It can be disconcerting to see someone who isn’t even old enough to watch an R(A) movie in the cinemas cruise past you at the wheel of a Porsche, but that’s Singapore for you. Even as the cost of living soars and regular people find themselves cutting costs to make ends meet, the affluent just keep finding new things to spend on.
As if raising kids isn’t expensive enough, in Singapore parents tend to have a “spare no expense” mentality, usually applied to tuition but also increasingly to a range of pretty exotic and very costly after-school activities. Try not to be too envious at some of these expensive activities kids these days are enjoying.
If you thought golf was a sport only middle aged businessmen enjoyed, think again. Many secondary and even primary schools all over Singapore now offer golf as a CCA, something that was almost unheard of one or two decades ago. Kids who are short enough to get free MRT rides can now be seen lugging huge golf bags to school. It definitely didn’t help when all the kiasu Singaporean parents found out that Tiger Woods started playing golf at the age of 3.
While getting your kid to learn golf through their school’s CCA will obviously be way cheaper than sending them for private lessons, you’ll still have to factor in the cost of equipment and fees to the coach hired by the school. And then there’s the question of buying a country club membership once they graduate….
The sport of fencing brings to mind 18th century nobility duking it out with their pointy swords. Well, Singapore might be as far removed from 18th century Europe as they come, but that hasn’t stopped fencing from taking a hold on some kids’ after-school time, and their parents’ wallets. While fencing is available at some schools as a CCA, many kids take classes through private fencing schools. Some parents even send their kids for private fencing lessons when they’re as young as kindergarten age.
Why is fencing so much more expensive than simply joining a soccer team? Not only is coaching relatively expensive due to the lack of supply in Singapore, fencing gear is also very costly. You’ll have to buy a full suit including mask, gloves, vest and jacket, a fencing blade as well as a fencing bag, which will set you back a few hundred dollars.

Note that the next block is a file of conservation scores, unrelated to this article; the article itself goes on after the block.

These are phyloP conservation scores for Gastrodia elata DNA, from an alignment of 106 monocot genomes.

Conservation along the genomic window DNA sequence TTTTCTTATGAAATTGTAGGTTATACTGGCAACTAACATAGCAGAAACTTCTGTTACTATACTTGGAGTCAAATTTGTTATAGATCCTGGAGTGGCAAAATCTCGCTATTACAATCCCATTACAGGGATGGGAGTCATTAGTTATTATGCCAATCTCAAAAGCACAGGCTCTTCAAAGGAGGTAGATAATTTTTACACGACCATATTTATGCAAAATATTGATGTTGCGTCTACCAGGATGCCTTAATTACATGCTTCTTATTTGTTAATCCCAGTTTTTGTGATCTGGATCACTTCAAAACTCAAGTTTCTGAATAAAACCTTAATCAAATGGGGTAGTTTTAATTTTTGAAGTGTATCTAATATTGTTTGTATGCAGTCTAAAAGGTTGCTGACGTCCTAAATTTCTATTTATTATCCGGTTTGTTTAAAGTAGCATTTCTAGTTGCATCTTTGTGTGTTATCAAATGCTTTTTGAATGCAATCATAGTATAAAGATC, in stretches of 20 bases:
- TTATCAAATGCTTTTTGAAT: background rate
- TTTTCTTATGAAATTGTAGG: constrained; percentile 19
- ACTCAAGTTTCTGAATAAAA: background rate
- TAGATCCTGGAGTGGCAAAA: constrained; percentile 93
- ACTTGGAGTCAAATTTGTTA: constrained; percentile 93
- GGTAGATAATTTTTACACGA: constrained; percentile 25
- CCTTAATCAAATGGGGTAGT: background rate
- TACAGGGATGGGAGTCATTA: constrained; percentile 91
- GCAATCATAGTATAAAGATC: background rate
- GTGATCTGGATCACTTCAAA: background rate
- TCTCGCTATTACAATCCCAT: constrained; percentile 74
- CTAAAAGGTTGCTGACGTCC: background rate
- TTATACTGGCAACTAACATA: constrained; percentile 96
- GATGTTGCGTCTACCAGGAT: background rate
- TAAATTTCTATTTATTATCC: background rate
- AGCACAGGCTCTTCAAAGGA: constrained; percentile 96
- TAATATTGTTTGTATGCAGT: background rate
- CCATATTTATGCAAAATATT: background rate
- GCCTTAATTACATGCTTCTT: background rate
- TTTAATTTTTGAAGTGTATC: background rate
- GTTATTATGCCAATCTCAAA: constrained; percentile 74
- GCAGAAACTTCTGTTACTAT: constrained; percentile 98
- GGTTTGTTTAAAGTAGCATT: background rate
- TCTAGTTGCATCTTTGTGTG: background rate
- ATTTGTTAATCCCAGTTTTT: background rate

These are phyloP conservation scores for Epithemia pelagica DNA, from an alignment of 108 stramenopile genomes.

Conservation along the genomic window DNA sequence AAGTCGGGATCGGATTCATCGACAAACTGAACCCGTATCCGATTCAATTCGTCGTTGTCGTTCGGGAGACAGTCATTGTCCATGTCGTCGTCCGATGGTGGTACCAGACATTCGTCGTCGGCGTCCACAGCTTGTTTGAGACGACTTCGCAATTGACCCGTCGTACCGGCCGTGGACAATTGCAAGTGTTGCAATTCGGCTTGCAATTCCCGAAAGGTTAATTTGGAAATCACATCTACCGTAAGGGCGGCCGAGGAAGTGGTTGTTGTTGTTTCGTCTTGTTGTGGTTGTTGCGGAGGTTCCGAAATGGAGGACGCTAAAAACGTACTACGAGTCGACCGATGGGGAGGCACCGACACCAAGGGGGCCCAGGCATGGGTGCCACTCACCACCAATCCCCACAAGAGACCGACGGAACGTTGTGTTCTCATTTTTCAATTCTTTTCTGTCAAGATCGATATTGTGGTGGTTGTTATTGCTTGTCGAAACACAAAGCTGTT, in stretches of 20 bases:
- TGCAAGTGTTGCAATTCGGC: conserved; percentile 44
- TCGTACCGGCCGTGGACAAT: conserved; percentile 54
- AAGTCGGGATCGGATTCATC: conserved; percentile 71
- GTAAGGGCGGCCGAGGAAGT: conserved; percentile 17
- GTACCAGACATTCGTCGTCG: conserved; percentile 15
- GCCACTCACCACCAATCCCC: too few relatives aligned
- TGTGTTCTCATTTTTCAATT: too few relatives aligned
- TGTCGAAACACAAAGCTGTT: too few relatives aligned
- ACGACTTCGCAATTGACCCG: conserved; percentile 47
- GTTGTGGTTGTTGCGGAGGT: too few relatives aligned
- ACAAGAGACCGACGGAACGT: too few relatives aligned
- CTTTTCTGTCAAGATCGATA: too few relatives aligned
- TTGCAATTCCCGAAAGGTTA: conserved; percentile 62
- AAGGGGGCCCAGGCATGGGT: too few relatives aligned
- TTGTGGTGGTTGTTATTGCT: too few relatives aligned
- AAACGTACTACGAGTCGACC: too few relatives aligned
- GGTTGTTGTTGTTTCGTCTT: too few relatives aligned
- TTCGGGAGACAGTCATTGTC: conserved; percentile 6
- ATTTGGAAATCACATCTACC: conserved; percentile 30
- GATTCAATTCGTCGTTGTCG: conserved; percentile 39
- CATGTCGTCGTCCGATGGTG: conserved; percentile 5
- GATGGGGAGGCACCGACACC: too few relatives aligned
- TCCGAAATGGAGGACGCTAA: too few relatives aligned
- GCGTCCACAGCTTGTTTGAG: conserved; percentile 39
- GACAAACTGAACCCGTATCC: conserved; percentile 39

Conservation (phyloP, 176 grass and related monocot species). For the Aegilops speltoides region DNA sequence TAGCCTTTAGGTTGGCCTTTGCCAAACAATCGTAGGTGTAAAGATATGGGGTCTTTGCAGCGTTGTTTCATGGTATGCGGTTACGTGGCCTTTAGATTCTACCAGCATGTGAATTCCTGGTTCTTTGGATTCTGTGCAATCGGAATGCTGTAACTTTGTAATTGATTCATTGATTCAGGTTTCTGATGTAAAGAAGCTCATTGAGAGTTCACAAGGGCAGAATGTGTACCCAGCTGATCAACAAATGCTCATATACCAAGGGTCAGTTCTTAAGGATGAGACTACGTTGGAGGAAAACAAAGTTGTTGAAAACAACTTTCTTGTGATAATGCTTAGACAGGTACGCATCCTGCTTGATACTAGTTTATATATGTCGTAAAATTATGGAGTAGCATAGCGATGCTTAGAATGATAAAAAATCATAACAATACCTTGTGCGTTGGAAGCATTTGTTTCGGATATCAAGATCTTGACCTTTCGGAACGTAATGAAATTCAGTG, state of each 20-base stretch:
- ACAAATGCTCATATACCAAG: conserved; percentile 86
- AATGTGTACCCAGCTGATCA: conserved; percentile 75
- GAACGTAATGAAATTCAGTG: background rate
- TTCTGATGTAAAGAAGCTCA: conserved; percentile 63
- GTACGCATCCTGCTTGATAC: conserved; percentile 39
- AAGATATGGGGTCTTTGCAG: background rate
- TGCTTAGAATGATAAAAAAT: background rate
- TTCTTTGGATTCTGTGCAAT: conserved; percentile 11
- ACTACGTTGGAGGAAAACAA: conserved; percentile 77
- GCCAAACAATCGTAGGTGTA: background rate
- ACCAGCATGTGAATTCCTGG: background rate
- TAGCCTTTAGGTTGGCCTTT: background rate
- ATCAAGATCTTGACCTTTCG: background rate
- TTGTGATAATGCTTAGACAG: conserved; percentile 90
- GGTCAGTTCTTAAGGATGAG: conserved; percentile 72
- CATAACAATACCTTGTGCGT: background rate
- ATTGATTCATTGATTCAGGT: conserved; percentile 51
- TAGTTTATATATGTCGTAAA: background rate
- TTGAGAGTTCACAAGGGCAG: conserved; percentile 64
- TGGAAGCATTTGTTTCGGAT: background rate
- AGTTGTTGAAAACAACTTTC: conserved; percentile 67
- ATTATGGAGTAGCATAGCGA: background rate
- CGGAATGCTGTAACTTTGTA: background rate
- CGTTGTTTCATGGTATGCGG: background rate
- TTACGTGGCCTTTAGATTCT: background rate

3. Horse riding
Back when I was at school, you would always meet one or two girls who had been sent for horse riding lessons as a child, and man did I envy them. While back in the day the Bukit Timah Saddle Club was one of the only places kids could get trained in equine sports, horse riding is becoming more popular these days thanks to new riding centres such as the Singapore Turf Club Riding Centre, Horsecity and Gallop Stable. Some schools are even starting to roll out horse riding as a CCA or participate in the “riding for schools” programme.
Don’t expect these sessions to come cheap, though, as unless your child is enrolled in a CCA you’re looking at a minimum of $70 for a training session that lasts less than an hour, and a 10-lesson course costs about $500 to $600. Kids who join horse riding as a CCA will be looking at fees of at least $1,000 a year. You’ll also have to factor in the cost of boots, breeches and a helmet, each of which can cost over $100.
If a child is an aspiring pilot and hasn’t yet had his eyesight too badly destroyed by the curse of Singapore myopia at the age of 16, joining the Singapore Youth Flying Club is yet another way parents get to spend a lot of money in the name of educating your child.
Entry is competitive and all aspiring pilots will have to go for a medical check up and attend interviews before being admitted. From the day they join the club to the day they get their Private Pilot Licence, parents will have forked out about $20,000.
Back when I used to tutor kids for extra pocket money, I experienced a major FML moment when I discovered that the 8-year-old kid for whom I was slaving away at a rate of $30 per lesson was going for yachting lessons on her off-days.
The SAF Yacht Club now runs sailing courses for kids as young as 7, no doubt preparing them for a life of champagne parties on board their luxury yachts. The 4-day course costs around $400—a pretty expensive way to spend a week-long school holiday. But it’s not just the introduction that will cost parents money in the long run but rather the regular training sessions necessary to hone junior’s skills.
Do you know of any other expensive after-school activities kids are taking part in these days? Let us know in the comments!
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